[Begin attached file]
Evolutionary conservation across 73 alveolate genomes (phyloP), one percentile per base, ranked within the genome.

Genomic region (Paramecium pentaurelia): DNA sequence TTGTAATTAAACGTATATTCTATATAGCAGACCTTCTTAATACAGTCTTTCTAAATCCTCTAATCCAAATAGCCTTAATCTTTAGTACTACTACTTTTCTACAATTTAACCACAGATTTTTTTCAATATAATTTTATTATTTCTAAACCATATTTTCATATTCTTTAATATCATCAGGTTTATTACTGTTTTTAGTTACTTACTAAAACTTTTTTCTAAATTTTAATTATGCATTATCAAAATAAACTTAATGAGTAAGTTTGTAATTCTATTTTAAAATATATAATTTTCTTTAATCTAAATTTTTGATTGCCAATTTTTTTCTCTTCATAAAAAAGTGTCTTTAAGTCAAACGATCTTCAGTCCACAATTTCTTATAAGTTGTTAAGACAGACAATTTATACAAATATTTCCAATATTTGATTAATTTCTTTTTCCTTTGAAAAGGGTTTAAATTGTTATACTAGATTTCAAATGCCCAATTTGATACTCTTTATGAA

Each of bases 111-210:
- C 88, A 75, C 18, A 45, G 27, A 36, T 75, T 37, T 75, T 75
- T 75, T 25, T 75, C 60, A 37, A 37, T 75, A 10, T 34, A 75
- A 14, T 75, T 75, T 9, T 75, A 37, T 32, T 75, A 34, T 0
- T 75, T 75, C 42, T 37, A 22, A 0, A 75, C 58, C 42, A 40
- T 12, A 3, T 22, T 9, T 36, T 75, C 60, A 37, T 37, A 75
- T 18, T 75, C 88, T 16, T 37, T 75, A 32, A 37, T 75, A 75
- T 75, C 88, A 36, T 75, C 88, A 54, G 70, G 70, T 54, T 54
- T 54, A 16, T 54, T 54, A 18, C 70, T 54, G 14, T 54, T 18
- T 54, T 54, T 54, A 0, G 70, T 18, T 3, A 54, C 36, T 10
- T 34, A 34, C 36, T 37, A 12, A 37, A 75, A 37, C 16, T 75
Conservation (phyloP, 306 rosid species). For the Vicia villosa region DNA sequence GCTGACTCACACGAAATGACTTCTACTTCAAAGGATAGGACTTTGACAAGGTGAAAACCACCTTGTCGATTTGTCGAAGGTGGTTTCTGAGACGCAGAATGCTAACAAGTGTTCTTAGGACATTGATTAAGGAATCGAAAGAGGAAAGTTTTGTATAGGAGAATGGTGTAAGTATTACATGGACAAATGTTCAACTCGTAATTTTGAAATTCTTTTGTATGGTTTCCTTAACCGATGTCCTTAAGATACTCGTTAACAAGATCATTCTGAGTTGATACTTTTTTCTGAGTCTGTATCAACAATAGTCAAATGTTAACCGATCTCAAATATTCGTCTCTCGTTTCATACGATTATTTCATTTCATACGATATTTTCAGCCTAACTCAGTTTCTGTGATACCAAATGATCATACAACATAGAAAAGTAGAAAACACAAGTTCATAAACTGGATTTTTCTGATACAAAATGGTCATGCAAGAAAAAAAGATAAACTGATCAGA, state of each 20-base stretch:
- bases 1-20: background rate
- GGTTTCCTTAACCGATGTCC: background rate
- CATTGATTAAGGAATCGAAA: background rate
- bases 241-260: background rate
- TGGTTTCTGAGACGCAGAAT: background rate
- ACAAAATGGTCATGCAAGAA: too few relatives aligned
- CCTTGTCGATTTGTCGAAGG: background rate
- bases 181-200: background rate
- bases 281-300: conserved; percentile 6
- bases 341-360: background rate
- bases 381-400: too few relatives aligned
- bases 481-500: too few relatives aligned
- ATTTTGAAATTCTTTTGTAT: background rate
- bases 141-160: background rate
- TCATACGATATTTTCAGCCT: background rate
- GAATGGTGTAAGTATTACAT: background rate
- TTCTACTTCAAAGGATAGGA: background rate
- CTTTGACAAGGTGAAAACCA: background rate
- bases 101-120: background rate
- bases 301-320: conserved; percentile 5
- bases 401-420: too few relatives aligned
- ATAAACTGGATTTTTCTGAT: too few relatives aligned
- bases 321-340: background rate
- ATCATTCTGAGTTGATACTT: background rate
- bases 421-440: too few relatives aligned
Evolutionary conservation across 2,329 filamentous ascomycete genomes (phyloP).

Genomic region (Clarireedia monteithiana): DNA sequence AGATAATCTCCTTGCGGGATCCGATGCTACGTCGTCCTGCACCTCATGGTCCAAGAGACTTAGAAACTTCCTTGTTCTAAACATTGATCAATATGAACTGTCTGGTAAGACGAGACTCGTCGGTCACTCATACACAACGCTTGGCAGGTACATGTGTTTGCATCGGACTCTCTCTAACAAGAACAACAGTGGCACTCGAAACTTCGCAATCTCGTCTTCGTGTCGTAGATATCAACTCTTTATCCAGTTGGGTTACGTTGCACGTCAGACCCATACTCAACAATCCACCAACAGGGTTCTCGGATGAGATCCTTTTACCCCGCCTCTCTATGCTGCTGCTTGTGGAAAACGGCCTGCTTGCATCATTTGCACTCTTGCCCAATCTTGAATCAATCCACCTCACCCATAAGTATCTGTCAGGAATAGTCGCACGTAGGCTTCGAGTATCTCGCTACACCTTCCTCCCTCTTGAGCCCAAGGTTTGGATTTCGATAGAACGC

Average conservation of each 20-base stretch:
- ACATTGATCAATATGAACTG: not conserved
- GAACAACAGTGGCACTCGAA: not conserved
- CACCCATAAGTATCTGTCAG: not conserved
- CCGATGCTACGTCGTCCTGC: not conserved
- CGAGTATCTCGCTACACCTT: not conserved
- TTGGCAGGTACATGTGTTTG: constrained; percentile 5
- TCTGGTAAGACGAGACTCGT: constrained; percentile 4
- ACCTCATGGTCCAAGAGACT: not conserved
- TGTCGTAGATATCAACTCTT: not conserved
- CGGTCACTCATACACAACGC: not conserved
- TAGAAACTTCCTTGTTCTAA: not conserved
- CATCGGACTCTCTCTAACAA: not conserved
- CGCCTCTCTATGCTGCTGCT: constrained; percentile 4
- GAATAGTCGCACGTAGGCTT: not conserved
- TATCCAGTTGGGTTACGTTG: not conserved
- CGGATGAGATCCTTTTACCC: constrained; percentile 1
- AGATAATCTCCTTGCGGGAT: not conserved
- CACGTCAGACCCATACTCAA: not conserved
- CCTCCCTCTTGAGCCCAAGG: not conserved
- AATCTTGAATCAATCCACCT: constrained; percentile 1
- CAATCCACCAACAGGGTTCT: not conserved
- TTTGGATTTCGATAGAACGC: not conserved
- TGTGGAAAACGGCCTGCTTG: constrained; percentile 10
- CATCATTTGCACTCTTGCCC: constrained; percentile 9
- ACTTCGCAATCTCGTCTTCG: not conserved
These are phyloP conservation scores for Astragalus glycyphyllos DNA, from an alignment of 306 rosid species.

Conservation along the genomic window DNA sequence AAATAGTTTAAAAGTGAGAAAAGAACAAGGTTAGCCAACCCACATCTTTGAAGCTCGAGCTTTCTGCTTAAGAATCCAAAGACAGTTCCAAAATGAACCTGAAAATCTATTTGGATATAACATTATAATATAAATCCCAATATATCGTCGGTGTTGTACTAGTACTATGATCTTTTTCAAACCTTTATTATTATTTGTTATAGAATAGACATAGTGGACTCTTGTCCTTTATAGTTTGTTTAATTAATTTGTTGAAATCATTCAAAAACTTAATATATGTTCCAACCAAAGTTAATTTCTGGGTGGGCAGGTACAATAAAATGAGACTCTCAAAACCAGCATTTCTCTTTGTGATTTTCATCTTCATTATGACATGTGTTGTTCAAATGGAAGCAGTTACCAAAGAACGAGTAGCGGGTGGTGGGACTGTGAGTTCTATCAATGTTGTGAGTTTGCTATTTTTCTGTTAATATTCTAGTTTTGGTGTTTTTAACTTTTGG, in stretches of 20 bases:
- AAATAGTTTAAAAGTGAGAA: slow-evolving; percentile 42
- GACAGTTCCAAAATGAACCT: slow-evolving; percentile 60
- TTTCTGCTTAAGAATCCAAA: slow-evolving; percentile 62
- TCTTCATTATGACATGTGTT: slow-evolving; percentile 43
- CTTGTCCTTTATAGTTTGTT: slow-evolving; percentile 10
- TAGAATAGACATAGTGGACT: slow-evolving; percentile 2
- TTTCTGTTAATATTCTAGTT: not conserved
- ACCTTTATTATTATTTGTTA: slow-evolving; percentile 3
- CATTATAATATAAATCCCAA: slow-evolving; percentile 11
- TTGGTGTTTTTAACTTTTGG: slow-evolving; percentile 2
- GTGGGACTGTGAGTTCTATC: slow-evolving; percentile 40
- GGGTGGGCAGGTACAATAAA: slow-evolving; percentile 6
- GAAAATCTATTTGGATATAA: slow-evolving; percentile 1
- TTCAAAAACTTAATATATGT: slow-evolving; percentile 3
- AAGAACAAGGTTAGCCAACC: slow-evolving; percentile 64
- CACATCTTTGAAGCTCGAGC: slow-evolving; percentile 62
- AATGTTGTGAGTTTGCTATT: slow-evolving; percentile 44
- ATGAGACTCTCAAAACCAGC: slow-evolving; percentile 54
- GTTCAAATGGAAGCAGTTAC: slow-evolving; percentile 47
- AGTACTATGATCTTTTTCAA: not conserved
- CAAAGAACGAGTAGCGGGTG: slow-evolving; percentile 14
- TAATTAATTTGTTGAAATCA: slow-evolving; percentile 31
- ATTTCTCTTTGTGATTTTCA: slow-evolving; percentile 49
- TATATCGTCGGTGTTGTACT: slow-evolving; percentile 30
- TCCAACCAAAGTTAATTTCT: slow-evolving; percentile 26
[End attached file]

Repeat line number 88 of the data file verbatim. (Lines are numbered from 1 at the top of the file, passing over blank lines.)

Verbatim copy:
- GTTCAAATGGAAGCAGTTAC: slow-evolving; percentile 47